Furthermore, a subgroup of patients may experience the acute exacerbation that may stem from non-bacterial pathogens. There has been a dire need to compare the changes in sputum bacterial load and inflammatory indices based on sputum bacteriology. This may help uncover the mechanism of different responses to antibiotic treatment in patients who had varying bacteriologic profiles.
Unlike assessment of chronic obstructive pulmonary disease, few clinical indices for appraisal of onset of exacerbation and efficacy of treatments are available. Of these, the 24-hour sputum volume, microbial clearance, C-reactive protein (CRP) and St George's Respiratory Questionnaire have been validated. In the present study, we employed sputum bacteriology and inflammatory indices, including the aforementioned parameters, for assessment.
|Study Type :||Interventional (Clinical Trial)|
|Estimated Enrollment :||80 participants|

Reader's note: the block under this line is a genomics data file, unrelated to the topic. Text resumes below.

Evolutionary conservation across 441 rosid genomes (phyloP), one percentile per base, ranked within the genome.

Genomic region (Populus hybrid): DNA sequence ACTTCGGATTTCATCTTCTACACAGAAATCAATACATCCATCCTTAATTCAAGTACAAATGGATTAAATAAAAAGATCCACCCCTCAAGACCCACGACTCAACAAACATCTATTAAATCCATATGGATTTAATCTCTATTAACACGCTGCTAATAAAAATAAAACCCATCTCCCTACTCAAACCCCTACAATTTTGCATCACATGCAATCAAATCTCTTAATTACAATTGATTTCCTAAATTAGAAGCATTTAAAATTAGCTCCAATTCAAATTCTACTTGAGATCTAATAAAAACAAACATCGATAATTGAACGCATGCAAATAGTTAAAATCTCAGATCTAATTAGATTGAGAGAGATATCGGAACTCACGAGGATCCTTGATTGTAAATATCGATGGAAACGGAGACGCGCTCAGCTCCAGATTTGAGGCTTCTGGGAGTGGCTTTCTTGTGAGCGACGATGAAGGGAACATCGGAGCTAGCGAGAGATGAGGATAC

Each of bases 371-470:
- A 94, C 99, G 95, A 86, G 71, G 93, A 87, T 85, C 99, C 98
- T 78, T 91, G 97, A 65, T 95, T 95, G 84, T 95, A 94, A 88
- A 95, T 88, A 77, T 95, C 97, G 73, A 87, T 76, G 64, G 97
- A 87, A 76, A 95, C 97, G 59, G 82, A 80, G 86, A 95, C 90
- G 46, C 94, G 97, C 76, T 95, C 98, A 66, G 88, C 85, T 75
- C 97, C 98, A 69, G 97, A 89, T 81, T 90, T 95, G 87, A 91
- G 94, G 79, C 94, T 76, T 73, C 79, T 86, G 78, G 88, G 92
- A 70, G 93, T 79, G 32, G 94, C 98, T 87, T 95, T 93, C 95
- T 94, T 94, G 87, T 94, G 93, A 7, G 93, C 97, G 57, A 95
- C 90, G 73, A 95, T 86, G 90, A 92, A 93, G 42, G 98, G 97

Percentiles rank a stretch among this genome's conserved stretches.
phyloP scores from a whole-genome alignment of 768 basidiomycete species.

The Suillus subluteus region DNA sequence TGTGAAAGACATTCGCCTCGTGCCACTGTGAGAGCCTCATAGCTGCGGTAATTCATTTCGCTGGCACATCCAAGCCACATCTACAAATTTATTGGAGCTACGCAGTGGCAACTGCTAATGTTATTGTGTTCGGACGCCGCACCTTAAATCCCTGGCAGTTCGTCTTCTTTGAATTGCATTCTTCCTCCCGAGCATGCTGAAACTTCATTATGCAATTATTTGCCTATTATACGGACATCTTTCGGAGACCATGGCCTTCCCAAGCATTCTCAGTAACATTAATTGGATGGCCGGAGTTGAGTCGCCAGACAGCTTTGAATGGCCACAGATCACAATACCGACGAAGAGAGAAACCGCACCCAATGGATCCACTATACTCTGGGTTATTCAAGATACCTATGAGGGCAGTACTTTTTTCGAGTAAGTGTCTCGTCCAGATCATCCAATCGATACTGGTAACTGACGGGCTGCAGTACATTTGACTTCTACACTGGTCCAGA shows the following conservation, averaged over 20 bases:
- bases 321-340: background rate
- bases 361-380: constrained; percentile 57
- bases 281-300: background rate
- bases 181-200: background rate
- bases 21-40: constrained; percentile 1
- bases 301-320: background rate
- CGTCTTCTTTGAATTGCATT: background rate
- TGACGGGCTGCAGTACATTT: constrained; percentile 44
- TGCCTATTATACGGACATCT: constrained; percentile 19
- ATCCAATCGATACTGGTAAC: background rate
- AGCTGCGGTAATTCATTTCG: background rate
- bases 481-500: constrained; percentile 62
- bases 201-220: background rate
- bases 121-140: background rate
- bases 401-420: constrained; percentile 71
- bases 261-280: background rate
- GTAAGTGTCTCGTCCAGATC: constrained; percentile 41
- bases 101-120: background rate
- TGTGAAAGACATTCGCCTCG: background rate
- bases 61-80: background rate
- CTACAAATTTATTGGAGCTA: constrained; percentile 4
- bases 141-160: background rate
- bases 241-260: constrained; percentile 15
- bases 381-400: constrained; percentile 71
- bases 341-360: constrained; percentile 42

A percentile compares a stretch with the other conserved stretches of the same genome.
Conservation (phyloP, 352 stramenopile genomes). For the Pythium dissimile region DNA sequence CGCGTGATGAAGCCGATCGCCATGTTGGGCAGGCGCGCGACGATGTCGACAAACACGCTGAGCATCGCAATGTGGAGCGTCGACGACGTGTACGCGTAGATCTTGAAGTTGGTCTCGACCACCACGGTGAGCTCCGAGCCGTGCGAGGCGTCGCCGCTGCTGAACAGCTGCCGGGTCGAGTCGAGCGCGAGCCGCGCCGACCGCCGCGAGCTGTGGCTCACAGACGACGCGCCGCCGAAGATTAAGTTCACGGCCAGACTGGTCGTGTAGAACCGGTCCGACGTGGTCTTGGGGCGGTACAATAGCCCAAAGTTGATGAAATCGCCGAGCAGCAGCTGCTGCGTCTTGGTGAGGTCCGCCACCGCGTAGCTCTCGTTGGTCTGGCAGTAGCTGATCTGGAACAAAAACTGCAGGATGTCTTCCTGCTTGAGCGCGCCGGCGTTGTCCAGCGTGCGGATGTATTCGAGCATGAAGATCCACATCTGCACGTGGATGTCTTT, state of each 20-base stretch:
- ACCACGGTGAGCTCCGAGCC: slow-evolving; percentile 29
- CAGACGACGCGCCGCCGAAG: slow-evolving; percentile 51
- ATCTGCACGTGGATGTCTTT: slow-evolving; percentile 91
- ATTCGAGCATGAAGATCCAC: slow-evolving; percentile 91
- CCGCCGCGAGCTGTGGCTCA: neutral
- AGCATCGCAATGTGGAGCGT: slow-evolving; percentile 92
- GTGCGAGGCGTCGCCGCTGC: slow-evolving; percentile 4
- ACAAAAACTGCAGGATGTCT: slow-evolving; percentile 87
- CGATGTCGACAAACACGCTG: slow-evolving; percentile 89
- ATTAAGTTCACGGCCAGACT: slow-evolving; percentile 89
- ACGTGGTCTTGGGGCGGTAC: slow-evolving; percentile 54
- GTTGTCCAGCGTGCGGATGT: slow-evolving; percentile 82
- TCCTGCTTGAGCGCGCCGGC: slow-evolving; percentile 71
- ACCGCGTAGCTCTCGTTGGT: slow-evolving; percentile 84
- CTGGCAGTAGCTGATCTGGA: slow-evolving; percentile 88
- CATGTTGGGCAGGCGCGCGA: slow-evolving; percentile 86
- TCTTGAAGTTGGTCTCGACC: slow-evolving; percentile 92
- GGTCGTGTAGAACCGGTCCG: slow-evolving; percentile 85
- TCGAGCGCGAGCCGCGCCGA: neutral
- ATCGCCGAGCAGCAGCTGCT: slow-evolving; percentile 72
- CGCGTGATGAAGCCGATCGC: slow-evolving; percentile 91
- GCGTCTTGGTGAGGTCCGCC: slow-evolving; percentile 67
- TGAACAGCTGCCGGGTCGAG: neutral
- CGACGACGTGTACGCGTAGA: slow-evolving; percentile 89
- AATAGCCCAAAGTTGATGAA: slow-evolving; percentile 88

|Intervention Model:||Single Group Assignment|
|Masking:||None (Open Label)|
|Official Title:||Bacteriology and Sputum and Systemic Inflammation in Steady-state, Acute Exacerbation and Recovery of Bronchiectasis|
|Study Start Date :||September 2012|
|Estimated Primary Completion Date :||December 2017|
|Estimated Study Completion Date :||December 2017|
Active Comparator: Fluroquinolones
The fluroquinolones employed in the present study are referred to as oral levofloxacin (500mg q.d.), moxifloxacin (400mg, q.d.) and ciprofloxacin (500mg, b.i.d.). All medications are administered based on the bronchiectasis guideline issued by British Thoracic Society.
All antibiotics are administered based on British Thoracic Society guideline for bronchiectasis
Active Comparator: Beta-lactamase inhibitor